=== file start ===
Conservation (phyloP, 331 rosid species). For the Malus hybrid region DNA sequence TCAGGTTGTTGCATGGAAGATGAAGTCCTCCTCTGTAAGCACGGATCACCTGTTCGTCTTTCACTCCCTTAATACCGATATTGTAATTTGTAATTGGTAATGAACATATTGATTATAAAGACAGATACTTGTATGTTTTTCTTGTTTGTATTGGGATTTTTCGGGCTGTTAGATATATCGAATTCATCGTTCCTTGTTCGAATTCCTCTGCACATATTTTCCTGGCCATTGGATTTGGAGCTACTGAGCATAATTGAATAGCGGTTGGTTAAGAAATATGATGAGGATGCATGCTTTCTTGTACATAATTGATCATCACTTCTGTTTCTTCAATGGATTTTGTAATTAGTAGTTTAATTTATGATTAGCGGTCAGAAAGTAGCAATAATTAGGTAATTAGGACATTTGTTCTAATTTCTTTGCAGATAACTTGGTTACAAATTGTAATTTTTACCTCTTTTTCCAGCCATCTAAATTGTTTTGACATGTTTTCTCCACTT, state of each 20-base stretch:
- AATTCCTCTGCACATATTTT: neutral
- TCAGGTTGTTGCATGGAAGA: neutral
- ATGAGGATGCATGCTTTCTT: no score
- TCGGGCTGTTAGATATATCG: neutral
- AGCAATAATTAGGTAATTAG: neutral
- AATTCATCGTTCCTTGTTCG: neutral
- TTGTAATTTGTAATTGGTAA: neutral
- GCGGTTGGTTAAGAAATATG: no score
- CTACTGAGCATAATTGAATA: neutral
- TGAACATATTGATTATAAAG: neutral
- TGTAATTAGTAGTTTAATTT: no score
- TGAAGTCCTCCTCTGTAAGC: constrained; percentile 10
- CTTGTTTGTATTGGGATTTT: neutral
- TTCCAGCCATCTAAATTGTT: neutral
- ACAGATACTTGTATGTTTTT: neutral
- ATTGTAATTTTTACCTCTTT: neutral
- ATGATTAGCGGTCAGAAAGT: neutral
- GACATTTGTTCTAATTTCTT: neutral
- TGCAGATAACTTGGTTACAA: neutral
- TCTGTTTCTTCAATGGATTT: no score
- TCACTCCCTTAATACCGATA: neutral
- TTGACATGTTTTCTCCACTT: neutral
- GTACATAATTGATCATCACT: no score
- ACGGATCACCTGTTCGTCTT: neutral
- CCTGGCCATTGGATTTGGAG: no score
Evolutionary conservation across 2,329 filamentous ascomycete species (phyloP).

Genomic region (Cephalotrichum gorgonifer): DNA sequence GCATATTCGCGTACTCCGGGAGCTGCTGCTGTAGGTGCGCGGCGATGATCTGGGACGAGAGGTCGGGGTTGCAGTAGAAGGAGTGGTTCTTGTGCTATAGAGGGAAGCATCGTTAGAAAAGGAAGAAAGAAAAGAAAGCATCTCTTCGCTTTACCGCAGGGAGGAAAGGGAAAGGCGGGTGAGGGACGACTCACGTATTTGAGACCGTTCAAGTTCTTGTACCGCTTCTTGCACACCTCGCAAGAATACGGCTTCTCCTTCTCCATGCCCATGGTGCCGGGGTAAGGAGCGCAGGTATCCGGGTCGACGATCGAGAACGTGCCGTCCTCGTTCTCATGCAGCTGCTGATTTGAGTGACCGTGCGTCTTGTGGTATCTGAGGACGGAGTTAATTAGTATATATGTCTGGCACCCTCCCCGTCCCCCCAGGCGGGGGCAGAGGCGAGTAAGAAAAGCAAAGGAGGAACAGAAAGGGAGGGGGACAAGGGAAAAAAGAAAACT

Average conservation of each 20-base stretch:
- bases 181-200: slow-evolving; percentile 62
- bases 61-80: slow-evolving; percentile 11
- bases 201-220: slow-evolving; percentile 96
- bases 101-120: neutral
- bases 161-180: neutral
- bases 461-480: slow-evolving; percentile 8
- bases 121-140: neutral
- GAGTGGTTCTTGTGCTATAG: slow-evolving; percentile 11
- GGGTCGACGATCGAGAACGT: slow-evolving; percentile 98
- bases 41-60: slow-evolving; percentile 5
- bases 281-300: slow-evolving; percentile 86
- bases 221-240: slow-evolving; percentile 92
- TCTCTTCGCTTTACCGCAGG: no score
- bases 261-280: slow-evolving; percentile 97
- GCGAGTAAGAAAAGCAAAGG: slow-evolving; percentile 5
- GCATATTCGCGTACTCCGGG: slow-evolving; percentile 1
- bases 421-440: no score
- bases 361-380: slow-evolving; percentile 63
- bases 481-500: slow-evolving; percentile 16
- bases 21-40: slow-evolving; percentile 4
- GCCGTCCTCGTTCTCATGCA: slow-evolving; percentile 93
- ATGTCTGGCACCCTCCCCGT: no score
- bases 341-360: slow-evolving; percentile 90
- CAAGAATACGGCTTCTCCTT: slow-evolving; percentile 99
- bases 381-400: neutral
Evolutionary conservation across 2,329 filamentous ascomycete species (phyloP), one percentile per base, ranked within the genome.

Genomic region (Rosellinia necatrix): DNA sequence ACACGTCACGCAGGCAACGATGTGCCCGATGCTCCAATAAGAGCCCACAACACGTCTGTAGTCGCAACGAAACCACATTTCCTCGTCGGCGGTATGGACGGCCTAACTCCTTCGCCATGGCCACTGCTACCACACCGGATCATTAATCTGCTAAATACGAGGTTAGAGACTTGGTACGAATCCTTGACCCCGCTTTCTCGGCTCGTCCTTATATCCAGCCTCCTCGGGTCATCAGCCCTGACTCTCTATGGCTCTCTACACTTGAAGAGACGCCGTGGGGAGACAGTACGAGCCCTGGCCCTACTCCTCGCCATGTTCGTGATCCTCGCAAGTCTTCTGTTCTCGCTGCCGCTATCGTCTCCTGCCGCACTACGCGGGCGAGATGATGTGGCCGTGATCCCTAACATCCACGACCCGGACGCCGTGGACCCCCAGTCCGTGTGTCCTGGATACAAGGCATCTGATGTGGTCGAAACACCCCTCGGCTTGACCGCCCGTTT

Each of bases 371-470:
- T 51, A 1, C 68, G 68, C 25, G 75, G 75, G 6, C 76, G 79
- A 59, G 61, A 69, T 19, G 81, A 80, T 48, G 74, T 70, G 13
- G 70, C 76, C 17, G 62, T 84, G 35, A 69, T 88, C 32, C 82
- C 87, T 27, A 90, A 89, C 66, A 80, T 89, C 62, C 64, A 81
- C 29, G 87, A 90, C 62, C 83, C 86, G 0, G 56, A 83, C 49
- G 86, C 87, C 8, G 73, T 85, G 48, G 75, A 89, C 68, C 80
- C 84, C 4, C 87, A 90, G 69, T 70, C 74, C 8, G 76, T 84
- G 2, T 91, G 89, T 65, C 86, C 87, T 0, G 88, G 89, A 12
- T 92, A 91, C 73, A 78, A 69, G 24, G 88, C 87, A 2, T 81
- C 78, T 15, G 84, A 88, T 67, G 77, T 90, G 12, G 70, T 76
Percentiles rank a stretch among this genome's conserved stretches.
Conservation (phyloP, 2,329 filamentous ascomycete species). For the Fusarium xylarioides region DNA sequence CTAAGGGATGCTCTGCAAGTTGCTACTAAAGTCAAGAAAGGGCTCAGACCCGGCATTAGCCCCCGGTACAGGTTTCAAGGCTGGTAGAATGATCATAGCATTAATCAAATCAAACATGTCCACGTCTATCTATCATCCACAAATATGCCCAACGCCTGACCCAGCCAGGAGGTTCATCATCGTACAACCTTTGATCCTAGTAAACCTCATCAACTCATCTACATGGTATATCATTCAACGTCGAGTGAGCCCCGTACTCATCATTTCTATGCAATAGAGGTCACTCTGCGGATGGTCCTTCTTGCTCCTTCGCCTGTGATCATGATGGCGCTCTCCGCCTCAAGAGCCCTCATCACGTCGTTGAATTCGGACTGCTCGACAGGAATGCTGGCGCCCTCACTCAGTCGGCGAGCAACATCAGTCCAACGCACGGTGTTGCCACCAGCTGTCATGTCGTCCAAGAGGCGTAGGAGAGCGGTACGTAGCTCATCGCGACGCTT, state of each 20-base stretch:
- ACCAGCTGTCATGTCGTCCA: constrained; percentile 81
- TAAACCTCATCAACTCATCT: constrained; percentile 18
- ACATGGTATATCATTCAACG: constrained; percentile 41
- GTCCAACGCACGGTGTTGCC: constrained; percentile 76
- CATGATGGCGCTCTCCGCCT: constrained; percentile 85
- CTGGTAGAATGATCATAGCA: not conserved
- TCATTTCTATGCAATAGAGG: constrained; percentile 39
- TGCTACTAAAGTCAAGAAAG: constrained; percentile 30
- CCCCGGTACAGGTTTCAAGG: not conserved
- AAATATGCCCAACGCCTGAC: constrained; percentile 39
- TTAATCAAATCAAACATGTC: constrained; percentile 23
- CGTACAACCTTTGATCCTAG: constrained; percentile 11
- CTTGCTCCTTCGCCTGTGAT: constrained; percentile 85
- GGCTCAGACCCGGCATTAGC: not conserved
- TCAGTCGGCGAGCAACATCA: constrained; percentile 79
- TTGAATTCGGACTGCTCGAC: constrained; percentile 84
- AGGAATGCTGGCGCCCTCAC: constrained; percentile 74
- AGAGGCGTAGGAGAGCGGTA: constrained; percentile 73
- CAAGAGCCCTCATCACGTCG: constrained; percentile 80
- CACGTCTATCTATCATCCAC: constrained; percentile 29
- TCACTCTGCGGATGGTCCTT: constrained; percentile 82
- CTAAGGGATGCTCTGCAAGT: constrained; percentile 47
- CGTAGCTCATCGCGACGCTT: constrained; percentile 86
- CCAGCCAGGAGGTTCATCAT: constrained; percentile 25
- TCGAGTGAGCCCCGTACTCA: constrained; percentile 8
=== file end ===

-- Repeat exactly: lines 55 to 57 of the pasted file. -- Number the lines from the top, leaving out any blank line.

Evolutionary conservation across 2,329 filamentous ascomycete species (phyloP), one percentile per base, ranked within the genome.

Genomic region (Rosellinia necatrix): DNA sequence ACACGTCACGCAGGCAACGATGTGCCCGATGCTCCAATAAGAGCCCACAACACGTCTGTAGTCGCAACGAAACCACATTTCCTCGTCGGCGGTATGGACGGCCTAACTCCTTCGCCATGGCCACTGCTACCACACCGGATCATTAATCTGCTAAATACGAGGTTAGAGACTTGGTACGAATCCTTGACCCCGCTTTCTCGGCTCGTCCTTATATCCAGCCTCCTCGGGTCATCAGCCCTGACTCTCTATGGCTCTCTACACTTGAAGAGACGCCGTGGGGAGACAGTACGAGCCCTGGCCCTACTCCTCGCCATGTTCGTGATCCTCGCAAGTCTTCTGTTCTCGCTGCCGCTATCGTCTCCTGCCGCACTACGCGGGCGAGATGATGTGGCCGTGATCCCTAACATCCACGACCCGGACGCCGTGGACCCCCAGTCCGTGTGTCCTGGATACAAGGCATCTGATGTGGTCGAAACACCCCTCGGCTTGACCGCCCGTTT

Each of bases 371-470: